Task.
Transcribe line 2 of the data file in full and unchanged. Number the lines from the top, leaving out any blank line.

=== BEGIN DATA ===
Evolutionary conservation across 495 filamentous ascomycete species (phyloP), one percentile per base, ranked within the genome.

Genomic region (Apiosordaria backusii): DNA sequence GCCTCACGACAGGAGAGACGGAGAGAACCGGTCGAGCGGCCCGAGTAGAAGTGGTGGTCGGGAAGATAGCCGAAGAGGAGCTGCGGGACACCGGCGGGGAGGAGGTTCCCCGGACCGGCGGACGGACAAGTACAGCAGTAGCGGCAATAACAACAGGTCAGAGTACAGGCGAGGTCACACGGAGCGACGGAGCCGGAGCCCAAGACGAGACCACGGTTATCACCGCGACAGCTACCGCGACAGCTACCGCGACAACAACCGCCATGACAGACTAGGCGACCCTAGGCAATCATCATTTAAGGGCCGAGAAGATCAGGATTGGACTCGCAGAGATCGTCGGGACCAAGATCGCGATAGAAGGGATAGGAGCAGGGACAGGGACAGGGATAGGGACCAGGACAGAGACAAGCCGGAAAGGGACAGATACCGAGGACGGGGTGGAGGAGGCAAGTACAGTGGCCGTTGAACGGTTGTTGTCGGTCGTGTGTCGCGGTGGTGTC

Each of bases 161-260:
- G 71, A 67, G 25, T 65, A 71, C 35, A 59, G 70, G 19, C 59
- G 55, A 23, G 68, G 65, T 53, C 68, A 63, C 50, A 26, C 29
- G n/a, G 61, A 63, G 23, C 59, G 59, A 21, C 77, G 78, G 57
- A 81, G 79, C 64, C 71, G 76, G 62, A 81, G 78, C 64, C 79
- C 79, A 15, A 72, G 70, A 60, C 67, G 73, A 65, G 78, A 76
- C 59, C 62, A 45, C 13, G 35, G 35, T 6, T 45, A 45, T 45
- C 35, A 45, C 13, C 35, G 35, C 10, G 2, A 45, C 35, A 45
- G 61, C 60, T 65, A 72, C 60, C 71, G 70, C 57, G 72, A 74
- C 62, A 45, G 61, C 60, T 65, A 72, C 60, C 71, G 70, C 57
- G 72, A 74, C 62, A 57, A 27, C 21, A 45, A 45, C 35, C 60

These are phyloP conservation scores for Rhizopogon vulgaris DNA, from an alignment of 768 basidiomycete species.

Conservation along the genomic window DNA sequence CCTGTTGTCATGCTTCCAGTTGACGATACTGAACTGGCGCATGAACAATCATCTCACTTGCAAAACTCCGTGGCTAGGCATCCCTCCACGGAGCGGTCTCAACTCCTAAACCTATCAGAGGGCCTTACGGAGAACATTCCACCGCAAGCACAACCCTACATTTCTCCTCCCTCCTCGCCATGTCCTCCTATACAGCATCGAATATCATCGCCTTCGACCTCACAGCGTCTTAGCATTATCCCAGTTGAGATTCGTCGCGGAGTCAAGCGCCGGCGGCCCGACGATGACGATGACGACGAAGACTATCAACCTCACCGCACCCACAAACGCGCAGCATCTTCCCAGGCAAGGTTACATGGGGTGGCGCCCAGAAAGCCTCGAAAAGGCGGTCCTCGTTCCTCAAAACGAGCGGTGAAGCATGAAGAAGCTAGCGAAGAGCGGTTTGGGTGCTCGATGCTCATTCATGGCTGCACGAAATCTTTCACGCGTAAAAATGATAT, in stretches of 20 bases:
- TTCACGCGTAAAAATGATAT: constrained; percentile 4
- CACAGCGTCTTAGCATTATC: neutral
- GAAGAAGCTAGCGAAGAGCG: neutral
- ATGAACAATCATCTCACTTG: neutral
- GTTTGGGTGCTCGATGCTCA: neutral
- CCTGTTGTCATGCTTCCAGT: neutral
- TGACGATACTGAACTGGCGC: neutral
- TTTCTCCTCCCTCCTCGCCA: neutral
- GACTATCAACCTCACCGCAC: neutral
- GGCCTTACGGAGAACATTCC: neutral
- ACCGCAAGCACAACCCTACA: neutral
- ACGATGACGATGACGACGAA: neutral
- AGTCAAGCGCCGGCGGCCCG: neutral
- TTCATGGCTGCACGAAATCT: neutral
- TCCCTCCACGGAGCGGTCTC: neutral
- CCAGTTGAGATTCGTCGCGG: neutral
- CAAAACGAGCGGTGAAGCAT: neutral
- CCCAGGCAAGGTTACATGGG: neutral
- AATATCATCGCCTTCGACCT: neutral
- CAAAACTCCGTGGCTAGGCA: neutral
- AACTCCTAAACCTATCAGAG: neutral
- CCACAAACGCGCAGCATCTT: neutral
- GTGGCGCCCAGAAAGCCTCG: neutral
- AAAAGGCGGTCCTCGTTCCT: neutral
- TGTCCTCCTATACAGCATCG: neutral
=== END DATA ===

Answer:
Genomic region (Apiosordaria backusii): DNA sequence GCCTCACGACAGGAGAGACGGAGAGAACCGGTCGAGCGGCCCGAGTAGAAGTGGTGGTCGGGAAGATAGCCGAAGAGGAGCTGCGGGACACCGGCGGGGAGGAGGTTCCCCGGACCGGCGGACGGACAAGTACAGCAGTAGCGGCAATAACAACAGGTCAGAGTACAGGCGAGGTCACACGGAGCGACGGAGCCGGAGCCCAAGACGAGACCACGGTTATCACCGCGACAGCTACCGCGACAGCTACCGCGACAACAACCGCCATGACAGACTAGGCGACCCTAGGCAATCATCATTTAAGGGCCGAGAAGATCAGGATTGGACTCGCAGAGATCGTCGGGACCAAGATCGCGATAGAAGGGATAGGAGCAGGGACAGGGACAGGGATAGGGACCAGGACAGAGACAAGCCGGAAAGGGACAGATACCGAGGACGGGGTGGAGGAGGCAAGTACAGTGGCCGTTGAACGGTTGTTGTCGGTCGTGTGTCGCGGTGGTGTC